Greenkeeper's Update - Summer 2018
This summer has been one of the hottest and driest on record in the south-west and subsequently there have been some negative effects on the flora and fauna of Barnes Green. Aside from the grass drying out and going brown, some trees have dropped significant amounts of leaves whilst flowering plants away from the pond edge have gone through their growth cycle very quickly and set seed earlier than usual. One direct consequence of the lack of suitable grazing and extreme temperatures was the departure of the swan family to Beverly Brook at the beginning of July, following the disappearance of several cygnets (possibly from heat stress). The Brook has cooler water, more shade, more submerged plants and invertebrates, and gives access to other parts of Barnes. The family have since returned to the Green following the greening up of the grass again but continue to spend time on the Brook too. One cygnet has recently been taken to the Swan sanctuary due to its low weight whilst the other two seem quite healthy. Following the prolonged dry spell we had one heavy storm which unfortunately washed two months worth of road run off and drain sediments into the Brook at once. This sudden dose of pollutants into a stream already with low flow and oxygen levels caused a de-oxygenation event which killed off a significant proportion of the fish in Beverly Brook. Hundreds of dead eels, flounder, chub (some weighing a kilo or more), roach and gudgeon were seen. Other fish kill events were seen across London for the same reasons. The Environment Agency report on this event is currently posted on the little bridge between Green and Common or follow this link.
One can also see notices at the Brook requesting people to limit paddling in the Brook by children and dogs to a Paddling Zone extending approximately 10 metres up-steam and downstream from the bridge. This is to protect the substrate of the Brook from disturbance as this where fish such as sticklebacks breed and young flounder take refuge from predators such as kingfishers and herons. The BCA and Friends of Barnes Common kindly ask people to follow these guidelines and help improve the ecology of the Brook.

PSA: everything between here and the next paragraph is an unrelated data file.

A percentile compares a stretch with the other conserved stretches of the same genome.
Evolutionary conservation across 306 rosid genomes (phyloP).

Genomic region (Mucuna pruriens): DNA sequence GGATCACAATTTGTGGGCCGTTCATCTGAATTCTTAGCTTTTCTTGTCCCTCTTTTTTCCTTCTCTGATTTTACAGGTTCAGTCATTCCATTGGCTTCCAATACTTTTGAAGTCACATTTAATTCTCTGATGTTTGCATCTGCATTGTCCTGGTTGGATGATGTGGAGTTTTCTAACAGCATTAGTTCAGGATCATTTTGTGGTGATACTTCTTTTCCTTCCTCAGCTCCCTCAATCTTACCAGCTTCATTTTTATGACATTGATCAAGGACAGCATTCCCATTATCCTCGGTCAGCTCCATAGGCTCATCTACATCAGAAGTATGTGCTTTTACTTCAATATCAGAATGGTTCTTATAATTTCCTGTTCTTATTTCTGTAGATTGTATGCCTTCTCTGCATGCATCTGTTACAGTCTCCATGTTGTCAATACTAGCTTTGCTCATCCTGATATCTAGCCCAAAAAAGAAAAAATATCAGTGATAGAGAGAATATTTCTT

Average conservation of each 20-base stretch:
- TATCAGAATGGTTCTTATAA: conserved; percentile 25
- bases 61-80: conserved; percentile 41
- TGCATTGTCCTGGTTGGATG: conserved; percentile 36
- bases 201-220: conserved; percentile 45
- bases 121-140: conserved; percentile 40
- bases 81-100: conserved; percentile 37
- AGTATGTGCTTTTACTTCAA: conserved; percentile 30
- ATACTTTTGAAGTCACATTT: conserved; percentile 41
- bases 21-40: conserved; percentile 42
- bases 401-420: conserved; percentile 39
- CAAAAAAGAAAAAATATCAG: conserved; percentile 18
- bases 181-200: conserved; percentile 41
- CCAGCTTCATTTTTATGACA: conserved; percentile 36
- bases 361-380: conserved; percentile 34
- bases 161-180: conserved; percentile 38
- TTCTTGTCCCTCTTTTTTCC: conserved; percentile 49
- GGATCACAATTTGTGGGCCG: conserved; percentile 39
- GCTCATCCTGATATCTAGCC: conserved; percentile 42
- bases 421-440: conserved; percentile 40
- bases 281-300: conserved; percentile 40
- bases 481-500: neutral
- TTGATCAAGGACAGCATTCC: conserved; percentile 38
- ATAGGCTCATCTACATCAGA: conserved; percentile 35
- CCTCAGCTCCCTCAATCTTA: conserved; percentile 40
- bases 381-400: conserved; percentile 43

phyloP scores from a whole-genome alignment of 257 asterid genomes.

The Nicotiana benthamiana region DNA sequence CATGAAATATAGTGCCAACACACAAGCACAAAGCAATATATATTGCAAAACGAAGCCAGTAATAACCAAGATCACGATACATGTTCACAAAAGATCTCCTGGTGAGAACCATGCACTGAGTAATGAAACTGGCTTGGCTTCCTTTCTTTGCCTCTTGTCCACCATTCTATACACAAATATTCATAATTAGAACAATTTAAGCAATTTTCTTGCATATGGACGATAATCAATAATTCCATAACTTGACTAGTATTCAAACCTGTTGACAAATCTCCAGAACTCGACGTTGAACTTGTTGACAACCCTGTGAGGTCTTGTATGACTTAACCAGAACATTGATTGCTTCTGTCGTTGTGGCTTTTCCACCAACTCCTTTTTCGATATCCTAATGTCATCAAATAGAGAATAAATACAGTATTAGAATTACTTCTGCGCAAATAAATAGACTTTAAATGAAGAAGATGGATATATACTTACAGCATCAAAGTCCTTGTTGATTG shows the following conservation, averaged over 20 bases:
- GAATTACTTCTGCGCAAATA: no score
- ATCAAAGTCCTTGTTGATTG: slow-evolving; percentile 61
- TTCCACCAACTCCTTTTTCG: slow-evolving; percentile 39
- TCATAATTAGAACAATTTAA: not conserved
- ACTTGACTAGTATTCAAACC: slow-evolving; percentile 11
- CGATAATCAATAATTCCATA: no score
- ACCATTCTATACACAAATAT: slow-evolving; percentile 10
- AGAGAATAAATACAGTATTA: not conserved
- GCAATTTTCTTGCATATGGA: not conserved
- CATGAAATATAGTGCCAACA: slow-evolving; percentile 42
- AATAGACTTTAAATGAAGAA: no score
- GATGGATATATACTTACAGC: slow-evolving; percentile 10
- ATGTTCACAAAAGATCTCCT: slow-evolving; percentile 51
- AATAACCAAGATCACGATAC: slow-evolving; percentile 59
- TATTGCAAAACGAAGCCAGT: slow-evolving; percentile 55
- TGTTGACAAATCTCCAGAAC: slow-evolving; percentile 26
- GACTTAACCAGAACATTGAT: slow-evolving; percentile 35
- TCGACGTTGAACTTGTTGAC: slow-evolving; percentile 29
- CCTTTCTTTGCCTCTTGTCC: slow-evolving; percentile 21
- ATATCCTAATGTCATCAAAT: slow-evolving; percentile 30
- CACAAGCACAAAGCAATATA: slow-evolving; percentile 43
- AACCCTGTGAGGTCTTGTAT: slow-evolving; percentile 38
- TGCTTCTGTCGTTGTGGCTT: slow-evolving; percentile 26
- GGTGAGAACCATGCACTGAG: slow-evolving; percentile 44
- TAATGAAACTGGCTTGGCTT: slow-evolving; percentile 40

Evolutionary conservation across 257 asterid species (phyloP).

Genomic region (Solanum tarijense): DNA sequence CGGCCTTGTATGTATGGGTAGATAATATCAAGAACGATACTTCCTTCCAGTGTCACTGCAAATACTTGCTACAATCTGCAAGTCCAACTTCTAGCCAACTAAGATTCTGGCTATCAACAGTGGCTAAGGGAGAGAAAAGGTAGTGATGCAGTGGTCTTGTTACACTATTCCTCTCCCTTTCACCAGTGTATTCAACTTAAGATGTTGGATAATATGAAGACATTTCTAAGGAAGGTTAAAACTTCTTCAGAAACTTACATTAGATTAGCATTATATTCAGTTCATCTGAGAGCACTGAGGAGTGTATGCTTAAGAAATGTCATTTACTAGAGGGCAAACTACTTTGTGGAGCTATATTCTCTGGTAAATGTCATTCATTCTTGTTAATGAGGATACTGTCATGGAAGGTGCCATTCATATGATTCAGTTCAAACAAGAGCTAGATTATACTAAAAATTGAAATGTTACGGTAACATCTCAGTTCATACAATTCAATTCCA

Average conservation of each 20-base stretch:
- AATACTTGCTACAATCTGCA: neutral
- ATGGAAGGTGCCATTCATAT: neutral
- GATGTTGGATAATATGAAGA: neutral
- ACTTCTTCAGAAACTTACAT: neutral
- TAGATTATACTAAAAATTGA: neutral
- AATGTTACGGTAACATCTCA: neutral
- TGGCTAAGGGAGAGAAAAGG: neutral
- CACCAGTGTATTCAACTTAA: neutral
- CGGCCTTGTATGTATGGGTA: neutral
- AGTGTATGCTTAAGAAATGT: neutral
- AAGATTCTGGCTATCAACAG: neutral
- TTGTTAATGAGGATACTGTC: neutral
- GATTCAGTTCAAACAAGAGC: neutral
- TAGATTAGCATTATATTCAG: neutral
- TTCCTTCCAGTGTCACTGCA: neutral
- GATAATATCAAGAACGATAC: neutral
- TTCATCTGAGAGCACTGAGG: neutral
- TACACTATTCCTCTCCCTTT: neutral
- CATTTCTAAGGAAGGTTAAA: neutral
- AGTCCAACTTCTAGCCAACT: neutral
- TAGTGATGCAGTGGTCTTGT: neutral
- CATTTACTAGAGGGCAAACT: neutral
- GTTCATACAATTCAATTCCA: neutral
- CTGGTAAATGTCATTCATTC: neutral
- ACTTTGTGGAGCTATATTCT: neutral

There have been a range of maintenance tasks carried out by council contractors on the Green this summer such as pruning dangerous tree branches, cutting back all the hedges and formal planting ahead of Barnes Fair, graffiti removal, and the unblocking and de-silting to drainage systems in the vicinity of the pond. The main aim of the latter work is to prevent untreated road run off from entering the pond during periods of heavy rain. To this end there have also been investigations carried out into the future maintenance and repair of the Oil Interceptor system which filters road run off before passing it to the pond. This work is currently being planned by the LBRuT Facilities and Management team.
Other works in the vicinity of the pond has included the cutting of some vegetation and a few smaller willow trees to create a few viewing windows onto the pond. The bulk of the tree pruning and vegetation work will be carried out in late autumn and winter. At present one can still see pond plants like purple loosestrife and hemp agrimony in flower whist some wildflowers such as white campion, giant scabious, and St.John’s Wort are blooming again following the rains. The Social Green Centre garden has been pruned and partially re-planted and earlier in the summer we hosted the Montessori nursery school for a pond dipping and insect identification session which received very positive feedback
Russell Greaves, Barnes Green keeper